Plant life: Prof Terry Hedderson and colleagues from around the world have proposed a way to barcode land plants using DNA.
UCT's Professor Terry Hedderson is part of an international team that has proposed a set of genetic tools to classify and identify all the world's land plants. If it stands up to scrutiny, the team's landmark technique would contribute dramatically to efforts to document the planet's botanical diversity.
The means to sort and tag all the land plants in the world using genetic information, telling one family or genus or species from another by virtue of their DNA, has eluded scientists for some time now.
It's not been a matter of willpower or even manpower, as such, but rather that scientists have been hamstrung by a technical hitch. Zoologists, for example, have done well to classify animals using a taxonomic method known as DNA barcoding, which involves the use of a short genetic marker in an animal's DNA to identify it as belonging to a particular species. (Scientists borrowed the term "barcoding" from, yes, supermarkets.)
The silver bullet for zoologists was a mitochondrial gene known as coxl or Col, the mitochondria being the ESKOM of a cell.
But the prospects for using mitochondrial DNA to classify plants were never that rosy. For one thing, mitochondrial DNA in plants has evolved much slower than that of animals and, as a result, has not developed the kind of variety that would allow scientists to tell species apart.
Now a consortium of 19 international scientists, among them Professor Terry Hedderson of the Bolus Herbarium in UCT's Department of Botany, think they may well have pulled it off. In a paper in the May edition of Taxon, the journal of the International Association for Plant Taxonomy, the consortium propose the use of three regions of DNA found in chloroplasts, the structures responsible for photosynthesis in plants.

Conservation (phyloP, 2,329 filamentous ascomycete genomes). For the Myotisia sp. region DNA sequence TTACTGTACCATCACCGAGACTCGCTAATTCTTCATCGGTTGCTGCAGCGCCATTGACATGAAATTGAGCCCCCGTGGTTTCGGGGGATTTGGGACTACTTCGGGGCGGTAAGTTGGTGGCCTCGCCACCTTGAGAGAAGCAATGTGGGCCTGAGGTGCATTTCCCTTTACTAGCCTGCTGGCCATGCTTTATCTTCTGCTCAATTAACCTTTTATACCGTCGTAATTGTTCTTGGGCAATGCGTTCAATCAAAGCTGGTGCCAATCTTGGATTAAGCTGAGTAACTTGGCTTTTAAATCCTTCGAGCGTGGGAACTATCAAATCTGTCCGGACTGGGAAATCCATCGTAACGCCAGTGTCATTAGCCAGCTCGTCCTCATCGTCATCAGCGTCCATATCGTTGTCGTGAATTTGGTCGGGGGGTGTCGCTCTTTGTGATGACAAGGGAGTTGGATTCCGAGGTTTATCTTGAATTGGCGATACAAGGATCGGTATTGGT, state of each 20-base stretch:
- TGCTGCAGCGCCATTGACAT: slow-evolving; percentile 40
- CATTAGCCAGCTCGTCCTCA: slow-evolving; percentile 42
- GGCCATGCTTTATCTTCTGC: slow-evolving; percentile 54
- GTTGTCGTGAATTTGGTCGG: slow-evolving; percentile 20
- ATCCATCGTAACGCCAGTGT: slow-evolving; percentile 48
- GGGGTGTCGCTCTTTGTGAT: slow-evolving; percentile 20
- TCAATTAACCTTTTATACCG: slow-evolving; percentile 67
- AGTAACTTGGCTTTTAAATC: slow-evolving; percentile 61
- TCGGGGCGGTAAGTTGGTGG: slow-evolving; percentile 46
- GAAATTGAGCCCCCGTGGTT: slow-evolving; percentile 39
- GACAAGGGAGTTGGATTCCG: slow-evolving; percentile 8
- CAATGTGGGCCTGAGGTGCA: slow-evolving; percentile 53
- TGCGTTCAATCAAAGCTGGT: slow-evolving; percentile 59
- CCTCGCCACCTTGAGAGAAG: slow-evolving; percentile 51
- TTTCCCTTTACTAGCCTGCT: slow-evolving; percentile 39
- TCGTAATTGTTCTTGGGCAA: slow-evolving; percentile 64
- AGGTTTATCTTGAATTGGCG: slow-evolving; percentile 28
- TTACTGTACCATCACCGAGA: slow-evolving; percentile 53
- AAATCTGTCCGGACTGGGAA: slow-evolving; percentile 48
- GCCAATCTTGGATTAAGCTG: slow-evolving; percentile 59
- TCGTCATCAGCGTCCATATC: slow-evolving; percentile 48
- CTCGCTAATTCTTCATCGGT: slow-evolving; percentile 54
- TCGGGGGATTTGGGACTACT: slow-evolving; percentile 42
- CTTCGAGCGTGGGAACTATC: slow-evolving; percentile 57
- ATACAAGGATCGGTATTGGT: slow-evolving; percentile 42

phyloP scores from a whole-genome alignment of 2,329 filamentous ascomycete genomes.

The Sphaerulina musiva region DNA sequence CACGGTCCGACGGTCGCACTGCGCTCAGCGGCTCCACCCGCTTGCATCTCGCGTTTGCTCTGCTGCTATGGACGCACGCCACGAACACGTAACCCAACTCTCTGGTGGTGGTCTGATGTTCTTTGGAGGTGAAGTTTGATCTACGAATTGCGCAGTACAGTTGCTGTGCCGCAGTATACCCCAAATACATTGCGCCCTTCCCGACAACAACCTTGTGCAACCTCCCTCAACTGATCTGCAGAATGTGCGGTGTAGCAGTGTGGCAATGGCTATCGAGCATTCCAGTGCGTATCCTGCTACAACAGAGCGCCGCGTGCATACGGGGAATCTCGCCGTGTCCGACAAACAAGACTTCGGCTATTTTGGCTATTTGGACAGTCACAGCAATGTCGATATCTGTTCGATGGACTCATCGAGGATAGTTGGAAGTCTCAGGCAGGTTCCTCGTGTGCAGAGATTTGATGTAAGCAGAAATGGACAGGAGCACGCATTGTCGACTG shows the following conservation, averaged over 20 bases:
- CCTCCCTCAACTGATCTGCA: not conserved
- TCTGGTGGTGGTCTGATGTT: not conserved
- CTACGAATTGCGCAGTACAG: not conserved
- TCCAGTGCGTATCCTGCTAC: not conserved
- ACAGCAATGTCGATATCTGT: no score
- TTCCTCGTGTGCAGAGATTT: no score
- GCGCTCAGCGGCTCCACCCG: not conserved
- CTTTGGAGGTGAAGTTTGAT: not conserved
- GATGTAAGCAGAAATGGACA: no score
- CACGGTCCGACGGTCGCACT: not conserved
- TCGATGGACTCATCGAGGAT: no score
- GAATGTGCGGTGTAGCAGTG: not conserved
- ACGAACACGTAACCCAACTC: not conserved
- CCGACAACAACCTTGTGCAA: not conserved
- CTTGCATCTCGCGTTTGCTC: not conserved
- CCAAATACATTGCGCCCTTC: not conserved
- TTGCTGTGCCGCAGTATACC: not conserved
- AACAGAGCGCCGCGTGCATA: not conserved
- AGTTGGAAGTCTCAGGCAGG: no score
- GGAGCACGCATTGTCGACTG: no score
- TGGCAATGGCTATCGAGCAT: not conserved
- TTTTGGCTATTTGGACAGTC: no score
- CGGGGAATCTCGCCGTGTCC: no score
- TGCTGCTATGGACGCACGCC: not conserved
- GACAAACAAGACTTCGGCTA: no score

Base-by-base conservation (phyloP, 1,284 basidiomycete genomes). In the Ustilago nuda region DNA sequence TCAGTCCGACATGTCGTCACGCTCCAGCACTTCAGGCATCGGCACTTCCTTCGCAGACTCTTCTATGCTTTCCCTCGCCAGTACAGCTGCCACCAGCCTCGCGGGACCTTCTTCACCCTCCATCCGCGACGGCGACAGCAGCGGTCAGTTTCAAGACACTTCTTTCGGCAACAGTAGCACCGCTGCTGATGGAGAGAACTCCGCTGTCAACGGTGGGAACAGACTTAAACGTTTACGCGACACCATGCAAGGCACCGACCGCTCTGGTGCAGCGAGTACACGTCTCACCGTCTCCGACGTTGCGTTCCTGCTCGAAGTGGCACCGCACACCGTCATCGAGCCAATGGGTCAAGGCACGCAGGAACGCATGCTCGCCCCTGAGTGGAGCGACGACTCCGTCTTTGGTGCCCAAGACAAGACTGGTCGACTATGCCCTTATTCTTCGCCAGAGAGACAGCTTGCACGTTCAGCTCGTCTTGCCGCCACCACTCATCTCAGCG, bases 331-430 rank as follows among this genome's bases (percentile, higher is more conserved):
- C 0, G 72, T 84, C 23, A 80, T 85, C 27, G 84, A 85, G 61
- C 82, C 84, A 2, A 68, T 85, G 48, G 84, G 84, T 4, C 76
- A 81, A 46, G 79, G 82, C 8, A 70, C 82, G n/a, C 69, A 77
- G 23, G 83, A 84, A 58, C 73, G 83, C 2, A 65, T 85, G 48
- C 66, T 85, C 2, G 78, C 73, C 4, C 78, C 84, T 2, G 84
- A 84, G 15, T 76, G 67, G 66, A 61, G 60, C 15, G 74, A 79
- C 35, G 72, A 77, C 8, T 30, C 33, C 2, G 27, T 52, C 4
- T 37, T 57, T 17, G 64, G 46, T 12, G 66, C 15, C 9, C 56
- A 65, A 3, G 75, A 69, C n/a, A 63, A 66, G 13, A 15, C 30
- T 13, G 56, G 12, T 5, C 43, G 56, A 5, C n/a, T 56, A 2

This plastid DNA (chloroplast is a plastid) matches animal mitochondrial DNA in a number of ways. For one, it abounds in cells, making it easy to track down and extract.
It also meets a very tricky second criterion. It offers the variation that scientists are after but, no mean feat, can also be found in all land plants, produced by more than 400 million years of evolution.
That meant that the consortium's primers, which are short sequences of DNA needed to replicate the DNA the scientists were after, had to be of the one-size-fits-all kind.
"The primer regions had to be universal across all plants," explains Hedderson.
The consortium is confident that their selection of plastid DNA will pass muster. As others in the group did, Hedderson tested it on some of his plants of interest, namely mosses and liverworts.
"I could get virtually all of my plants down to species," he reports.
Individual members will reveal their findings in articles over the coming months. The consortium also plans to present its DNA barcoding protocol to the Consortium for the Barcode of Life (CBOL). CBOL is an initiative of some 150 organisations from 45 countries to develop DNA barcoding as a global standard for the identification of all biological species on Earth.
The Taxon article and the CBOL application mean that the protocol will likely be put through its paces by botanists across the world over the coming months.
"They are the ones we have to convince," says Hedderson.
It's not a perfect system, the scientists realise. For one thing, there is no single plastid region that can do the job, thus the choice of three.
But for now it works well enough, they feel, to get plants into the barcoding age.
DNA barcoding techniques can be used on just about any material. That includes, for example, juvenile plants that could not be identified by their morphology, or even ground plant powder. It can even used to identify the constituents of soup. Thus the technique can be very important in conservation biology and enforcing conservation legislation. The ultimate goal is to have a hand-held device a bit like a cell phone, with a chamber that material can be placed in. The chemistry (sequencing) would happen very quickly and the DNA compared to a database. So field workers could get a very quick ID.
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